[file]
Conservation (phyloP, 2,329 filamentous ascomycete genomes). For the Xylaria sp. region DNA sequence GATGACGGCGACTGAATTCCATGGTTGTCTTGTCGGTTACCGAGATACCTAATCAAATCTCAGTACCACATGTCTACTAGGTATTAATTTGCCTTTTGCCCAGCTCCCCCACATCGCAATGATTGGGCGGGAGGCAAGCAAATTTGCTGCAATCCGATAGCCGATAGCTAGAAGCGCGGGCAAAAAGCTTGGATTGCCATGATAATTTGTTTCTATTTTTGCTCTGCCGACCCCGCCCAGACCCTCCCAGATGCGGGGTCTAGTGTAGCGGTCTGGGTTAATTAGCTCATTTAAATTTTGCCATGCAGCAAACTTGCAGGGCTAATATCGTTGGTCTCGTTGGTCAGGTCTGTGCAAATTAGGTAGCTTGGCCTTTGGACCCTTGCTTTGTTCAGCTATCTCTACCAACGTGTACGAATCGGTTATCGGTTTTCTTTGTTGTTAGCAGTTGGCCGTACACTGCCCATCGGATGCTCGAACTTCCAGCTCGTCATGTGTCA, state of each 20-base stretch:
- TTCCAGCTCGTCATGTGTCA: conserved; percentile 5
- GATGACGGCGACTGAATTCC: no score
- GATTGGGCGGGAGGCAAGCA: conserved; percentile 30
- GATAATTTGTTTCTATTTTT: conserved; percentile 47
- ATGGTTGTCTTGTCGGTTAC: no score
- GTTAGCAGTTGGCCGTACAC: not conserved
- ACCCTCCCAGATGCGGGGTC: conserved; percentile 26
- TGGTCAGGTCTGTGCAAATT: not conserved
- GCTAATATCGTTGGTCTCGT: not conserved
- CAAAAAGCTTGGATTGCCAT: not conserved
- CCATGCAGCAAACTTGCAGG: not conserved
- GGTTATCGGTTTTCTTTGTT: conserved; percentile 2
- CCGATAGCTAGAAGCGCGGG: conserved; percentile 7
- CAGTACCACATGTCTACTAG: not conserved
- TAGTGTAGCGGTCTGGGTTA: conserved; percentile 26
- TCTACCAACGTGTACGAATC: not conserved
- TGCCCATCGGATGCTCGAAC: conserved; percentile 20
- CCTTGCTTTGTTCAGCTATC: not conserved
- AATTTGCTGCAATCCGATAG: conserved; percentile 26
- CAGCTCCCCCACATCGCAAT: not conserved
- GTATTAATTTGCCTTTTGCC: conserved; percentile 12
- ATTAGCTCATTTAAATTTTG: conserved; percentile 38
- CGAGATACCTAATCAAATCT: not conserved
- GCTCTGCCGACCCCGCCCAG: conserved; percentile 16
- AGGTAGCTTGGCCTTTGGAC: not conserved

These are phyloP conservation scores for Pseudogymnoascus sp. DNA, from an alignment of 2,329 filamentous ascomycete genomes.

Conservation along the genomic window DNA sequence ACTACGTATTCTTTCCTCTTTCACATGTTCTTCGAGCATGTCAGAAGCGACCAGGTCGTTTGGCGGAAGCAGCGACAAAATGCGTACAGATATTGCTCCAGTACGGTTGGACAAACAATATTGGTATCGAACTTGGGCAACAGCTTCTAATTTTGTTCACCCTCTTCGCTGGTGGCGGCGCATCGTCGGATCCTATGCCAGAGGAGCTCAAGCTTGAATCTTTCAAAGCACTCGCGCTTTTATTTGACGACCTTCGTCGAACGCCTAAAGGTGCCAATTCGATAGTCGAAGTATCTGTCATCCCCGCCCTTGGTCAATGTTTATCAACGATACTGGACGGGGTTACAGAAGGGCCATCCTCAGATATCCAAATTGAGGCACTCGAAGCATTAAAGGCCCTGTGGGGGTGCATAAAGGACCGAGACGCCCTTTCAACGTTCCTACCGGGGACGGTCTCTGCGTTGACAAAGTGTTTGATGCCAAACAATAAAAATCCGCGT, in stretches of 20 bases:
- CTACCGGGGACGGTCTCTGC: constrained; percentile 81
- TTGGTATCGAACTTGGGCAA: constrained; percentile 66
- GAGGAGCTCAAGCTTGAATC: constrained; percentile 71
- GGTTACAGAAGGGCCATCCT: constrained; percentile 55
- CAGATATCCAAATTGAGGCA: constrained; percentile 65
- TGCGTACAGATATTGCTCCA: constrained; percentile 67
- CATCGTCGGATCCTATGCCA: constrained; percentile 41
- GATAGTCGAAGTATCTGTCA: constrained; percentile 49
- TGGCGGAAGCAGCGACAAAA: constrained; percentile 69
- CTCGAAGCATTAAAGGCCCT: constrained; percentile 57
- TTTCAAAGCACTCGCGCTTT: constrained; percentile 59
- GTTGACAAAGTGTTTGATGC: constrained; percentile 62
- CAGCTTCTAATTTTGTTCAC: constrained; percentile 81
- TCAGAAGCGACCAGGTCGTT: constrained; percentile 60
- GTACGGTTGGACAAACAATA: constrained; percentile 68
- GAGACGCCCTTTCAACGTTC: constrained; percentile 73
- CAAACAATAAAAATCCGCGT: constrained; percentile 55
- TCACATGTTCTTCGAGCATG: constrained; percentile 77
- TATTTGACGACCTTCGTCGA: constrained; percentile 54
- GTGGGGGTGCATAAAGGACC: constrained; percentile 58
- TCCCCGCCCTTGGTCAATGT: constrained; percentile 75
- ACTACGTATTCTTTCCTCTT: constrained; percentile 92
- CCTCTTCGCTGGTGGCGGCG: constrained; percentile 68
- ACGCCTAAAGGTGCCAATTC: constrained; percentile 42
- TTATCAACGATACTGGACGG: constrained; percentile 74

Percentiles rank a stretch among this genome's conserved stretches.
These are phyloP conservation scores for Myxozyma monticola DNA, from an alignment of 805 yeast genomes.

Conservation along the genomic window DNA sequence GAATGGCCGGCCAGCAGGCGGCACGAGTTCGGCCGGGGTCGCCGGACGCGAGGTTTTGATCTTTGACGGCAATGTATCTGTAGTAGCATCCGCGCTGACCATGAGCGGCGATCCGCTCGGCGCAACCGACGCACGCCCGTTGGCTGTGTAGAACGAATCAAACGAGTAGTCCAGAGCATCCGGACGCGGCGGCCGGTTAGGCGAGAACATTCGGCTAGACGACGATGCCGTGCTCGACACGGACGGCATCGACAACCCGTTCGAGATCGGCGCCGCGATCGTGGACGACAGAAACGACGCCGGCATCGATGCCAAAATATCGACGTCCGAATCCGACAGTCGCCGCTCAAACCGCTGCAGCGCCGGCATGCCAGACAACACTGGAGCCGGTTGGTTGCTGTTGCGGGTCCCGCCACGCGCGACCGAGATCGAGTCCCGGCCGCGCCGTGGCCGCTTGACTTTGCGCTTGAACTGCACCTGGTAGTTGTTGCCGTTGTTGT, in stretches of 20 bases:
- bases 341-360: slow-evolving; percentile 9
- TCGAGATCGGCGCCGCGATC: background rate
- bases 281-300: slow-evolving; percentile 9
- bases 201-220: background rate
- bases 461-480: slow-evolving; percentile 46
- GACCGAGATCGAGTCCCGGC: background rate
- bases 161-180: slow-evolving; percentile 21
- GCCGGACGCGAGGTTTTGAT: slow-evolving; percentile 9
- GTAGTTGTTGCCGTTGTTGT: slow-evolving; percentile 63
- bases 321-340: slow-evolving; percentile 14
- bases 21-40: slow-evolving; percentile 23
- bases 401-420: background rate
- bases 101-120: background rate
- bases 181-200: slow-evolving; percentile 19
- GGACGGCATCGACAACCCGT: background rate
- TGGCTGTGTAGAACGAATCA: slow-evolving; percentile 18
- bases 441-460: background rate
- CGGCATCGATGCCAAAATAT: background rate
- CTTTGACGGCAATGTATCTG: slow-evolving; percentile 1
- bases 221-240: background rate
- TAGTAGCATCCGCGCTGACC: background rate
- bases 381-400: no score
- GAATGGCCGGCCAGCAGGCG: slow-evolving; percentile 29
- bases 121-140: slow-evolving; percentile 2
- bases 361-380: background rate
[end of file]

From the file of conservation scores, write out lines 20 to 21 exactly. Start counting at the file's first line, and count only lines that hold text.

- AATTTGCTGCAATCCGATAG: conserved; percentile 26
- CAGCTCCCCCACATCGCAAT: not conserved